Canine Parvovirus Symptoms To Look Out For in Your Dog
Canine parvovirus is one of the most devastating infectious diseases in dogs after rabies – which has nearly been eradicated by vaccination programs in many countries.
First discovered in 1976, canine parvovirus has a mortality rate of 91 percent and is extremely contagious. Contracted by animals through exposure to infected feces matter, it quickly spreads from dog to dog. By the late 1970s the illness had spread throughout the world. Luckily, canine parvovirus vaccines are extremely effective at preventing symptoms from ever taking hold. If you haven’t already, make sure to get your dog inoculated. You should still look out for the symptoms of the disease so that your pet can get treatment during the early onset of an illness, should it occur. Here are the symptoms you need to look out for.
Lethargy is one of the first signs that you should take your dog to the local vet so that they can check its stool for parvovirus. If your dog does not respond to stimuli that usually excites them – like treats – then this is a good sign that clinical lethargy has taken hold. You are the person that knows your dog best. If you think it is acting out of the ordinary, then the time has come to carry out a little investigation.
Loss Of Appetite
A loss of appetite can indicate gastrointestinal problems – one of the main ways in which parvovirus harms the canine body. Infected dogs will shun food as a reaction to the intestinal pain they are feeling. There are plenty of other health-related reasons why your dog may be shunning food, but you should contact a vet just to make sure it isn’t parvovirus related.
Parvovirus targets the epithelium of the small intestine – damaging the ability of a dog to absorb nutrients. This can cause bloating. If your dog appears to be swelling unnaturally around their abdomen then you should take it to the vets for a checkup. This bloating should not be confused with weight gain. It is a swelling caused by irritation. A good vet will very quickly be able to determine whether your dog has undergone weight gain or is suffering from swollen intestines.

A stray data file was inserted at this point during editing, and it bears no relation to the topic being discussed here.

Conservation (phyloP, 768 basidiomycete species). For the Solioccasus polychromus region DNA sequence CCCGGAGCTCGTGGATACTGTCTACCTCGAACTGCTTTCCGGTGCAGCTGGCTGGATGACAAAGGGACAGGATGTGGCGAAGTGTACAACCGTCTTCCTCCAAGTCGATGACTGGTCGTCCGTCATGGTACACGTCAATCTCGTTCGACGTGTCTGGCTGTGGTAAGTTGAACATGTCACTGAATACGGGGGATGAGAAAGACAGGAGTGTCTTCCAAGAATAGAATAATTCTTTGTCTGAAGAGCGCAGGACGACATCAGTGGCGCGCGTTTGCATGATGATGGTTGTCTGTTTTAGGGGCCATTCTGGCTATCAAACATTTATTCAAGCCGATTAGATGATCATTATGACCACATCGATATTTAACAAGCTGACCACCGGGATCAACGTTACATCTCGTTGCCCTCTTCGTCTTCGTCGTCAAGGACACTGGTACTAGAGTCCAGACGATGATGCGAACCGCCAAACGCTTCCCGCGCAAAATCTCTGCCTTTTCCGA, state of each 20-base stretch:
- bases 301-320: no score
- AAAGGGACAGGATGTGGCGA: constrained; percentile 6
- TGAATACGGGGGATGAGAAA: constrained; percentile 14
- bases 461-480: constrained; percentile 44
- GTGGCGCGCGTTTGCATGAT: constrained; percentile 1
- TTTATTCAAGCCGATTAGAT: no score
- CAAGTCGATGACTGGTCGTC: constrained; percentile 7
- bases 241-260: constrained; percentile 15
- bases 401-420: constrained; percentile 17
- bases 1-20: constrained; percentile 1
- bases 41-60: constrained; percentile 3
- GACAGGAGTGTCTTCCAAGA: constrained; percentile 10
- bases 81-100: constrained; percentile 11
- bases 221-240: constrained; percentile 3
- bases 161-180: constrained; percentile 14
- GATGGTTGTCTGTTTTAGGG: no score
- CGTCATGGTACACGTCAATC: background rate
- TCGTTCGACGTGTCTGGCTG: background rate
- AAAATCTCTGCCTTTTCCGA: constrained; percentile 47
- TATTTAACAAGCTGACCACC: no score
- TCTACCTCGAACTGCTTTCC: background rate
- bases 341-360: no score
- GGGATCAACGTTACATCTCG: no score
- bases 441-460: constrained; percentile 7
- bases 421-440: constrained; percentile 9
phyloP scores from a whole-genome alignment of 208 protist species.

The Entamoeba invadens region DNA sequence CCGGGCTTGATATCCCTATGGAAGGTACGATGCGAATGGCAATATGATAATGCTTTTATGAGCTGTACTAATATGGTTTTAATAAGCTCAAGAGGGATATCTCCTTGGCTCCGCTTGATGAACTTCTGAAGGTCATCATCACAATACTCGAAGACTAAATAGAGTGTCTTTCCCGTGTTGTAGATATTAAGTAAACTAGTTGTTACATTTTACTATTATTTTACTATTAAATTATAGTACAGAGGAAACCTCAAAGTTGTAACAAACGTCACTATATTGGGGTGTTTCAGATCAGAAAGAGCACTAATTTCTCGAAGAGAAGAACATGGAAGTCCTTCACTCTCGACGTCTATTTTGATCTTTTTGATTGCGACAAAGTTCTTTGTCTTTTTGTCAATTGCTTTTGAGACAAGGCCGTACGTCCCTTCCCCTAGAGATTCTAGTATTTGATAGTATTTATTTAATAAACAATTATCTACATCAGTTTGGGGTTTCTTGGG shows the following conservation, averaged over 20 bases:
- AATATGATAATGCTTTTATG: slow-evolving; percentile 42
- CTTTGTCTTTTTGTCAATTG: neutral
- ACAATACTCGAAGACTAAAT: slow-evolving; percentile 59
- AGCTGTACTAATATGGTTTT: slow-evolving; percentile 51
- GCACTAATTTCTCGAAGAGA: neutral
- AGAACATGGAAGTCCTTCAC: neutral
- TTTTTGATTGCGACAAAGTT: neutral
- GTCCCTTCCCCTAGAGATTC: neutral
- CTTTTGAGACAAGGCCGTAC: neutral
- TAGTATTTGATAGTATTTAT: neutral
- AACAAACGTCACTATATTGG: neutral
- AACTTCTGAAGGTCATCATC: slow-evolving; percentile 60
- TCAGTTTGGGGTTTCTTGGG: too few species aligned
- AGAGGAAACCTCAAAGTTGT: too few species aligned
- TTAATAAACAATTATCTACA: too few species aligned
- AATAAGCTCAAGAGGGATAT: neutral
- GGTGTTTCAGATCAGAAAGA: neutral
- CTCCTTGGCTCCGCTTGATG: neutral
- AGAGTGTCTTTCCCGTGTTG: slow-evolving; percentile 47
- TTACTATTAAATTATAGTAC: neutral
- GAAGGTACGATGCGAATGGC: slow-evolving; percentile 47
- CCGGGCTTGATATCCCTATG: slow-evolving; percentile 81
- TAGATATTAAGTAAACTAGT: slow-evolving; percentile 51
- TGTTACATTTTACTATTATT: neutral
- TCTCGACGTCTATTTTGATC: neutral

The most dangerous and obvious symptom of canine parvovirus is severe diarrhea. There is often blood in the stool that is passed during infection. Dogs suffer hugely due to this: they loose lots of fluids and cannot replace them naturally due to a loss of appetite and intestines that are being attacked by the virus. If your dog passes bloody or liquid stools, then they need to be taken into a vet immediately. Vets typically hook a dog suffering from this symptom up to an intravenous drip so that they can replace lost fluids and nutrients without having to force the dog to eat – which would be a nearly impossible task. Dogs suffering from this stage of the virus need to be cared for constantly to avoid them passing out from lack of fluids, which is the most prominent cause of death during a parvovirus infection.